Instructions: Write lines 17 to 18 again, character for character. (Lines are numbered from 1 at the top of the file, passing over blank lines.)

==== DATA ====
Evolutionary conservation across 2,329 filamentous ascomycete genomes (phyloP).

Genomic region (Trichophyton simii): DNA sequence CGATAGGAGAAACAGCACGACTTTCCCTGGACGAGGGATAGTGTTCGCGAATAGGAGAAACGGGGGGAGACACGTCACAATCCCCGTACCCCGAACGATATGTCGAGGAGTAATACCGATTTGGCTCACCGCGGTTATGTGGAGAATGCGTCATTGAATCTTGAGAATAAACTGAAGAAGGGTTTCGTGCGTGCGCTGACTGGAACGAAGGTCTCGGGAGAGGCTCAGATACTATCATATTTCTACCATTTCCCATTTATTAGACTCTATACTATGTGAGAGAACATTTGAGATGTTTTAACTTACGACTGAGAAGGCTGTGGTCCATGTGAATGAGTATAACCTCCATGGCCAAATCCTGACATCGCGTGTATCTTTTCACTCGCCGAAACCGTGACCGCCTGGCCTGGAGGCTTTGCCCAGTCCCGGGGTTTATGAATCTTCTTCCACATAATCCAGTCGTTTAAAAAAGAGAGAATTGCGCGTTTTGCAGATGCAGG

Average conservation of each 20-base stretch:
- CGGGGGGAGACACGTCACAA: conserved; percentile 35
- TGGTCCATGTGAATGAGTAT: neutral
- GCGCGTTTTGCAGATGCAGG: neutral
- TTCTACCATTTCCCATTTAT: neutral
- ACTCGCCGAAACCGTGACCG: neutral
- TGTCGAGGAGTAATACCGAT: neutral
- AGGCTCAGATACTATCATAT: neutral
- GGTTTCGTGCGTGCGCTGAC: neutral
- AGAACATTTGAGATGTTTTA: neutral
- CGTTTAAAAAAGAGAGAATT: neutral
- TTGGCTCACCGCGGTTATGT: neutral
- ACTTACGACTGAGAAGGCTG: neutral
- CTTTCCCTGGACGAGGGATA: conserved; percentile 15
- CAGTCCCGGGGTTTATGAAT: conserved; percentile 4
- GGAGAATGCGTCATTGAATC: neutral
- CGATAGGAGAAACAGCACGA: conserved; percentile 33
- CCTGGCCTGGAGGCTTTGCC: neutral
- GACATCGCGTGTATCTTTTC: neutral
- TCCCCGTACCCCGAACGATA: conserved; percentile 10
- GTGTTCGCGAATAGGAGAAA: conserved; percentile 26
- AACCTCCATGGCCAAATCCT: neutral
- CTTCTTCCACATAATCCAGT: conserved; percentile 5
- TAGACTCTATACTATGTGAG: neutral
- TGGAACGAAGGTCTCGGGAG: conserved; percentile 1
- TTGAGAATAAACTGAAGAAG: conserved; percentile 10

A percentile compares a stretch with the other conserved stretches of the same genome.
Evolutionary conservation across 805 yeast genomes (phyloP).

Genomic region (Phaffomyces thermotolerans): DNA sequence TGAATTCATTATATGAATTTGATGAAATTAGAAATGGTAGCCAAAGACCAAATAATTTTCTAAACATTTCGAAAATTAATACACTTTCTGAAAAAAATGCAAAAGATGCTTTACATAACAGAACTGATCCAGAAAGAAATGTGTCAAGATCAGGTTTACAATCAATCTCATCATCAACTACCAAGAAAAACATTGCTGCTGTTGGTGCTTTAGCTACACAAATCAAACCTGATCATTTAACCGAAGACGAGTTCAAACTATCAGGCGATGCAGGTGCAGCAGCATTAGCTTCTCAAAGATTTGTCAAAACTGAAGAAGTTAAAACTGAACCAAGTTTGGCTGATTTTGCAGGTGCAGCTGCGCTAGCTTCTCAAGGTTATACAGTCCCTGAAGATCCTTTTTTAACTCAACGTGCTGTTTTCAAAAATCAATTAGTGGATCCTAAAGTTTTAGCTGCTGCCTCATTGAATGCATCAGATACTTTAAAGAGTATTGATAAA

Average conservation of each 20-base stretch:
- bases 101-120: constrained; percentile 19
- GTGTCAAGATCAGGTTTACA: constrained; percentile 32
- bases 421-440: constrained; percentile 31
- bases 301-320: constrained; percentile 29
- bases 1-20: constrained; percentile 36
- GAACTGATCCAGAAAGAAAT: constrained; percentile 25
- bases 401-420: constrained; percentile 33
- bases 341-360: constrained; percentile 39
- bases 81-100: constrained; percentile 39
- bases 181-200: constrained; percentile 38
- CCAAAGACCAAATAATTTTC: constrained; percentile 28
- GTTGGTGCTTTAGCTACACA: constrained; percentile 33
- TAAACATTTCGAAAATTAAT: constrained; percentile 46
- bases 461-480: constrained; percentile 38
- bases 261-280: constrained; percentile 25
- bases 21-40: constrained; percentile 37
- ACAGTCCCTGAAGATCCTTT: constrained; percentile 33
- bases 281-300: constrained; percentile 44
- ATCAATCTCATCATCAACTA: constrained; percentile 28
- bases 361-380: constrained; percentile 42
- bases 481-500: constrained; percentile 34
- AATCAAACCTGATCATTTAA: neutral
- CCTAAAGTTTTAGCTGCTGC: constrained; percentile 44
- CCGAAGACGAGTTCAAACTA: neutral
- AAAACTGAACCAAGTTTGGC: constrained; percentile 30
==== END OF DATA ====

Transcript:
- CAGTCCCGGGGTTTATGAAT: conserved; percentile 4
- GGAGAATGCGTCATTGAATC: neutral